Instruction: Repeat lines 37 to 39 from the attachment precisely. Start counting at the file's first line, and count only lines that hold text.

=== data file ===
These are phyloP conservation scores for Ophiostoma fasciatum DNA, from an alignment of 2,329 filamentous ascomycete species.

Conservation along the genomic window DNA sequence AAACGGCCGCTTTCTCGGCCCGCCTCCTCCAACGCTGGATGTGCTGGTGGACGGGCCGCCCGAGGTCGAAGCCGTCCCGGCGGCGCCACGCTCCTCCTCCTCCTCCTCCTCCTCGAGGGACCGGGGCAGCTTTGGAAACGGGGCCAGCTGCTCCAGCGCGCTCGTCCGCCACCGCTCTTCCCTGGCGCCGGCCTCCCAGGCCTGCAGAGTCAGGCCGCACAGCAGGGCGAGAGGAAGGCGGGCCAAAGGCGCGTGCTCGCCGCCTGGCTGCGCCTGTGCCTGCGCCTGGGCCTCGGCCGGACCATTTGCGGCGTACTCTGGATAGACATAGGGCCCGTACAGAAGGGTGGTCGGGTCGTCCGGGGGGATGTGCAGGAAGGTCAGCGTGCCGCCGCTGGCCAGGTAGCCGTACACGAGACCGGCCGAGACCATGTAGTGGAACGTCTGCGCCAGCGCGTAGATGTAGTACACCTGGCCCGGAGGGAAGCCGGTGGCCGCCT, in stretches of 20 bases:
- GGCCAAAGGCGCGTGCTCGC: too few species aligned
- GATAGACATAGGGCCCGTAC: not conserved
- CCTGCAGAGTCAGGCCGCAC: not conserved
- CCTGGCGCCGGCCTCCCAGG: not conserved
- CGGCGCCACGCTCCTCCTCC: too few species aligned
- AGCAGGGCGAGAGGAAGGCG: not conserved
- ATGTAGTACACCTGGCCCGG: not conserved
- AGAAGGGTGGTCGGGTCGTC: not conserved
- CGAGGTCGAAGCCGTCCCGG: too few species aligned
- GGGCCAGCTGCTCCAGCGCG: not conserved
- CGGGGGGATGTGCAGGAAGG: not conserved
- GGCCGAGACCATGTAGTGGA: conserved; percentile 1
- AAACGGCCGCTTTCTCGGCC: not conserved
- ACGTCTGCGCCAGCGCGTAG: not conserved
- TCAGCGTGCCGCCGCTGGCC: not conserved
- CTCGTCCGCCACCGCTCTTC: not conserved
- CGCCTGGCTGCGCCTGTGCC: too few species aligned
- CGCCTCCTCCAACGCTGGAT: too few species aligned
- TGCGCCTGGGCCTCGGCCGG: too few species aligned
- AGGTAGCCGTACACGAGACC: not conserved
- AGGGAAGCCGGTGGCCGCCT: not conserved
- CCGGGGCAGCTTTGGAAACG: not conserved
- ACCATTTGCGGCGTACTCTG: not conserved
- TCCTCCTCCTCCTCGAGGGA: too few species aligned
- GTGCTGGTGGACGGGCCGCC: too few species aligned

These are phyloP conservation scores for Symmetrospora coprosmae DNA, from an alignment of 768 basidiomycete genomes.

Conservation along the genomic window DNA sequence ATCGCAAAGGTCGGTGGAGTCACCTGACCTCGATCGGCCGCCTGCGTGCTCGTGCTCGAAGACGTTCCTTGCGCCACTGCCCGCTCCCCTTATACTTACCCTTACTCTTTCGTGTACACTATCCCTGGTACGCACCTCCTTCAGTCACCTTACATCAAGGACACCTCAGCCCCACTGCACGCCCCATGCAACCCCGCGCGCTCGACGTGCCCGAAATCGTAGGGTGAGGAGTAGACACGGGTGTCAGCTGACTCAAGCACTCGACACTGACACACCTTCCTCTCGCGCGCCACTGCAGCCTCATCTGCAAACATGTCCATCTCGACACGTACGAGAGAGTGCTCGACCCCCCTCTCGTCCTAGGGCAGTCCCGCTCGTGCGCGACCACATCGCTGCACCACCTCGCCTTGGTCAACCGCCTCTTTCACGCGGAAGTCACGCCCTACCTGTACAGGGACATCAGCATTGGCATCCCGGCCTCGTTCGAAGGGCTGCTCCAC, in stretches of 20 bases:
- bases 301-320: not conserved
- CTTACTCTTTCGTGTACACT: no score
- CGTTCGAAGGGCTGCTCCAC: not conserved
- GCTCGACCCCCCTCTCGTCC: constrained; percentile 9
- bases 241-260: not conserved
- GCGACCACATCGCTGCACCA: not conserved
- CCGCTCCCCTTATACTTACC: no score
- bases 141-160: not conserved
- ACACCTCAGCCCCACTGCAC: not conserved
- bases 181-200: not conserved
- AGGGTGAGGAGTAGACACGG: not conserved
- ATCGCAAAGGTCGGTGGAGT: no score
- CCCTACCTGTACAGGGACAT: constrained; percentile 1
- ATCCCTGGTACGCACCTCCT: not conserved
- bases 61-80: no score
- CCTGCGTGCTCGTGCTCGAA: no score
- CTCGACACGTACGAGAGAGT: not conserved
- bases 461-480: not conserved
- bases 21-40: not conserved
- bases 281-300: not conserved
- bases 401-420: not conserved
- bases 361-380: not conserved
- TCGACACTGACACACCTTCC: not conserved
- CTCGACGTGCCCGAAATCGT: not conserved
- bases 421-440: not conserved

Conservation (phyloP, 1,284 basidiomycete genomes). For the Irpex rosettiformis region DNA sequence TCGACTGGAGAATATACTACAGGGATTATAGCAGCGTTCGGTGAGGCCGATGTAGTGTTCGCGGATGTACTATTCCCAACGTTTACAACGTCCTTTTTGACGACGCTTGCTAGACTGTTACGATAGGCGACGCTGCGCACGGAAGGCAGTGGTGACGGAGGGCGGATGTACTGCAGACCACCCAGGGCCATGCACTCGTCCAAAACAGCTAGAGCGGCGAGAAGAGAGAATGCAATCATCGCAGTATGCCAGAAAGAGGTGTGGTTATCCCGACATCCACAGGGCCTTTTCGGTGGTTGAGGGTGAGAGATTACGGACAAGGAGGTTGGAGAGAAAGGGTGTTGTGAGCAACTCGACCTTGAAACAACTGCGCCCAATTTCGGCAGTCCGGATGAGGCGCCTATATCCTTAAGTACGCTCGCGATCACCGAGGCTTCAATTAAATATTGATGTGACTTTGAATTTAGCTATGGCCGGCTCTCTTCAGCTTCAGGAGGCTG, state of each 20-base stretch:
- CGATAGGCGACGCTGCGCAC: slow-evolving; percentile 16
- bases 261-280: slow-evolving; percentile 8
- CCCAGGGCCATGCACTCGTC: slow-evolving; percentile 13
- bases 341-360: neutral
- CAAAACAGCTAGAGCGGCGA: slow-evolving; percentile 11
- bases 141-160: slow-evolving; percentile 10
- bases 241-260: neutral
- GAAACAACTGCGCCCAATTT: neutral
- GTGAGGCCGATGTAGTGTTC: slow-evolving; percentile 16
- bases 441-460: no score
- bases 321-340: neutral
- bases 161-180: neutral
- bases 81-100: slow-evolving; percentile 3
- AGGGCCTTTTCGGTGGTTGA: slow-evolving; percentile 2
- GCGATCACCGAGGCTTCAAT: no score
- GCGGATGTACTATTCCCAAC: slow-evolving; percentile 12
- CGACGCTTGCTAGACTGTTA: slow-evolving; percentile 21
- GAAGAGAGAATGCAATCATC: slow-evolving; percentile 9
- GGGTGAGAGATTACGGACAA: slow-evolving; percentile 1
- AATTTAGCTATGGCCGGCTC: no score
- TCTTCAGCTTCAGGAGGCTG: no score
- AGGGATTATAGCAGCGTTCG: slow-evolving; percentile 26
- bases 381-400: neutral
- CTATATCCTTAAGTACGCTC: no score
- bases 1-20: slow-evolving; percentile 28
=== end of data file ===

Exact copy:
- bases 141-160: not conserved
- ACACCTCAGCCCCACTGCAC: not conserved
- bases 181-200: not conserved